For me, Pride is about taking up space. It’s about witnessing others who love like I do and honoring the self that I spent a long time hiding.
At the same time, Pride also pays tribute to the queer and trans elders who came before us. Without them, I wouldn’t have the privilege to be as loudly bisexual as I am today. On June 28th 1969, the NYPD raided the iconic Stonewall Inn. They humiliated people. They roughed up employees and patrons, arresting them for ‘sexual deviancy’ and not wearing gender-appropriate clothing. The bar crowd spilled out onto the street, joined by neighbors and onlookers, a riot erupted. The police barricaded themselves inside of the bar, which the mob set on fire. And while a riot squad appeared to disperse the crowd and save the police officers who were inside of Stonewall, people remained angry. They were frustrated at the daily violence they were experiencing at the hands of the police. There were protests for five days after, followed by an uptick in LGBTQ+ activism. And exactly one year later, the U.S. saw its first Pride parade.
There are a lot of parallels between the Stonewall Uprising and the recent protests for Black lives. The Black Lives Matter movement is about countering the everyday violences that Black people face, particularly violence at the hands of the state. And this week, with BLM protests overlapping with the anniversary of the Stonewall Uprising, Pride has returned to its roots. Instead of participating in a corporatized, watered-down version of Pride, I attended the Queer Liberation March for Black Lives. There were no bedazzled floats or after parties. In fact, it was better this way — the corporatization of Pride and its transformation into a day of praying has allowed straight, cis people to profit from queerness without making any tangible contributions towards queer liberation. Instead, we marched from Foley Square into the Village, carrying our signs and shouting, “What do we want? JUSTICE! When do we want it? Now.”
People gave out water bottles, hand sanitizer, and PPE. There were trucks with speakers, playing mixes from live DJs, and people were dancing. My god, it felt good to be with my community again. Social distancing, of course, has forced queer communities to retreat into digital spaces. While that has been essential for public health, it means that so many people have been cut off from spaces in which they are able to feel seen and free. Today, looking around, I realized how much I had missed occupying queer spaces. And while those spaces have primarily centered white, cis gays, today’s focus on Black queer and trans folks was so refreshing. There was an added layer of joy to be celebrating Pride without feeling that my Blackness had to remain out of focus. In fact, there were moments where Blackness felt protected and precious amidst the protestors. For example, a white photographer pushed a Black person aside in pursuit of the perfect picture and immediately, the consumptive nature of his presence was called out. That’s what it means to create safe spaces for Black people. It goes beyond chanting ‘Black Lives Matter’ and requires people to behave in ways that align with that mantra.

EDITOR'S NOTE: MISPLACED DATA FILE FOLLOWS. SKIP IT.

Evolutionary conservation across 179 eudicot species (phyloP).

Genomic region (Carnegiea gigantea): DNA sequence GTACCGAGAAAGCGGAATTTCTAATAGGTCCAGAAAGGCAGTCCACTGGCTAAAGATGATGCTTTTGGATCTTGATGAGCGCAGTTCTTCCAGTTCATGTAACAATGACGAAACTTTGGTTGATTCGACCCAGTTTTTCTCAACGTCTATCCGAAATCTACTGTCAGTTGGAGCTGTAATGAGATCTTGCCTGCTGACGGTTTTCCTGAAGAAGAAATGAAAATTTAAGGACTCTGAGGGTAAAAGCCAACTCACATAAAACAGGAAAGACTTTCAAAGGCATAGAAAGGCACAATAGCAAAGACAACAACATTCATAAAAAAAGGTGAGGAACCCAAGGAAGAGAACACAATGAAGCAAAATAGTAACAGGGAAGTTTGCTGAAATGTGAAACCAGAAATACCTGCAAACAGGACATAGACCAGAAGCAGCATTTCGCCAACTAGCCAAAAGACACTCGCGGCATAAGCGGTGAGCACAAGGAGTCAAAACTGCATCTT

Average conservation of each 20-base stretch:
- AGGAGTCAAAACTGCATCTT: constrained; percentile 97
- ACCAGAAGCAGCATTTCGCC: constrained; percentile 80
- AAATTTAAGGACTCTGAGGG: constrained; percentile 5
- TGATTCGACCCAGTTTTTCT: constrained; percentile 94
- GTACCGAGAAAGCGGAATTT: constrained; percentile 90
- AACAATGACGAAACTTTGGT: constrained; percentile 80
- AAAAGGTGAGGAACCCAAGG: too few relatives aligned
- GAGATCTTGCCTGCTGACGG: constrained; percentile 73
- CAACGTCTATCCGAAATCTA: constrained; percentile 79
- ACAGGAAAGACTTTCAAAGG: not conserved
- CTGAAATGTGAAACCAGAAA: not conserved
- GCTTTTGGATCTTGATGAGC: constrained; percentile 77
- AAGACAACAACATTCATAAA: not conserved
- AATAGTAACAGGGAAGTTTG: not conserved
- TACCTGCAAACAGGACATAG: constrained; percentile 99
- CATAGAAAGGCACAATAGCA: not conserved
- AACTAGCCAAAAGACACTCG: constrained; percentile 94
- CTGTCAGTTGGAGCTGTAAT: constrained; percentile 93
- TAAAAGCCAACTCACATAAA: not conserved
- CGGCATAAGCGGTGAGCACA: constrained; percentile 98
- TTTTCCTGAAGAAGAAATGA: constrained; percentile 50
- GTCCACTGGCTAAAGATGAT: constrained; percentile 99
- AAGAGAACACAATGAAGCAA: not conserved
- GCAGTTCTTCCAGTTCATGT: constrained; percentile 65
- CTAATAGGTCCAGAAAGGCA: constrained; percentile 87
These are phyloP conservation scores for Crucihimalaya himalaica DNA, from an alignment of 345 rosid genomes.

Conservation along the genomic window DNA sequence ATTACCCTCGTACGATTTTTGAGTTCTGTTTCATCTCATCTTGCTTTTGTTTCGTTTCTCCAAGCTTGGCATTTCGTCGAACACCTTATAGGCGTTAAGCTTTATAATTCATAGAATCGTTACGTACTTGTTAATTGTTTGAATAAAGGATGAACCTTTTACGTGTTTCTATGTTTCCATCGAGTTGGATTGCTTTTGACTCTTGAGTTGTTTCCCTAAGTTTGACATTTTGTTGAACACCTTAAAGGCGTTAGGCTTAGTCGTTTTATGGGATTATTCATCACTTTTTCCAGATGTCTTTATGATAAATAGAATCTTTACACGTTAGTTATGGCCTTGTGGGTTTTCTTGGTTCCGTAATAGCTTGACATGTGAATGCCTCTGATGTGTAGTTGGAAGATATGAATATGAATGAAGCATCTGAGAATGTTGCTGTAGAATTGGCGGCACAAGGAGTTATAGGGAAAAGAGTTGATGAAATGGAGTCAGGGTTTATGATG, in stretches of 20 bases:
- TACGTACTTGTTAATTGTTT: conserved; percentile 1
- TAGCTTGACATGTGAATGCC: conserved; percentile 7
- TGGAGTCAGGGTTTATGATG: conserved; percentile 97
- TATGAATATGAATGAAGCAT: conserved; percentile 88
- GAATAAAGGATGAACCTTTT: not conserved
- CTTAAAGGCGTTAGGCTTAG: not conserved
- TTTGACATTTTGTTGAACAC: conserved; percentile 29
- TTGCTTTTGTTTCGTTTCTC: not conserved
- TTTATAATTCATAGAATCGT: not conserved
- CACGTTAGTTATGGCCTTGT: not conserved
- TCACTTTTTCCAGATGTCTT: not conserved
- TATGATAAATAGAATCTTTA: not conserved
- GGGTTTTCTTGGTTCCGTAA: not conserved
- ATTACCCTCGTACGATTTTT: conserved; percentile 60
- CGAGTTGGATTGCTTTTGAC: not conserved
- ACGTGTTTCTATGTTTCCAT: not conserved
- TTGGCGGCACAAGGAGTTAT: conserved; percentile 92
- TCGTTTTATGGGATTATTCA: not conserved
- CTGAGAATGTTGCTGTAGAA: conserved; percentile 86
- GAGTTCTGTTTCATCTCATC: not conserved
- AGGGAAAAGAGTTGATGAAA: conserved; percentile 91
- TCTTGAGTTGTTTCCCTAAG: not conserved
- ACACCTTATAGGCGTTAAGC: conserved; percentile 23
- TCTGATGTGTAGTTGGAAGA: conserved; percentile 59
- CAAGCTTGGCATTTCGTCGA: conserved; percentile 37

Later, the NYPD ambushed the march with pepper spray. They brutalized people who were protesting police brutality. A witness reports that she was shoved and held down by police officers while picking up food and water supplies. Another reported that the NYPD pushed bikes into protesters. Someone else was dragged by their arms. On the 51st anniversary of Pride, a commemoration of a riot against police brutality, this is particularly sickening. It’s a gross reminder that we still have a long way to go before we can claim that liberation has been achieved. And in that context, it shows us why the growing calls to defund/abolish the police are so necessary.
When I think further on what Pride means to me, it’s imagining a world without cop violence. It’s enjoying queer space without invasion. It’s having allies who help make those things achievable. I can’t wait for Pride next year, and hope that it’s one free of social distancing guidelines and police aggression. We have 364 days to move meaningfully towards that vision. I hope we succeed.
Written by Gabrielle Alexa Noel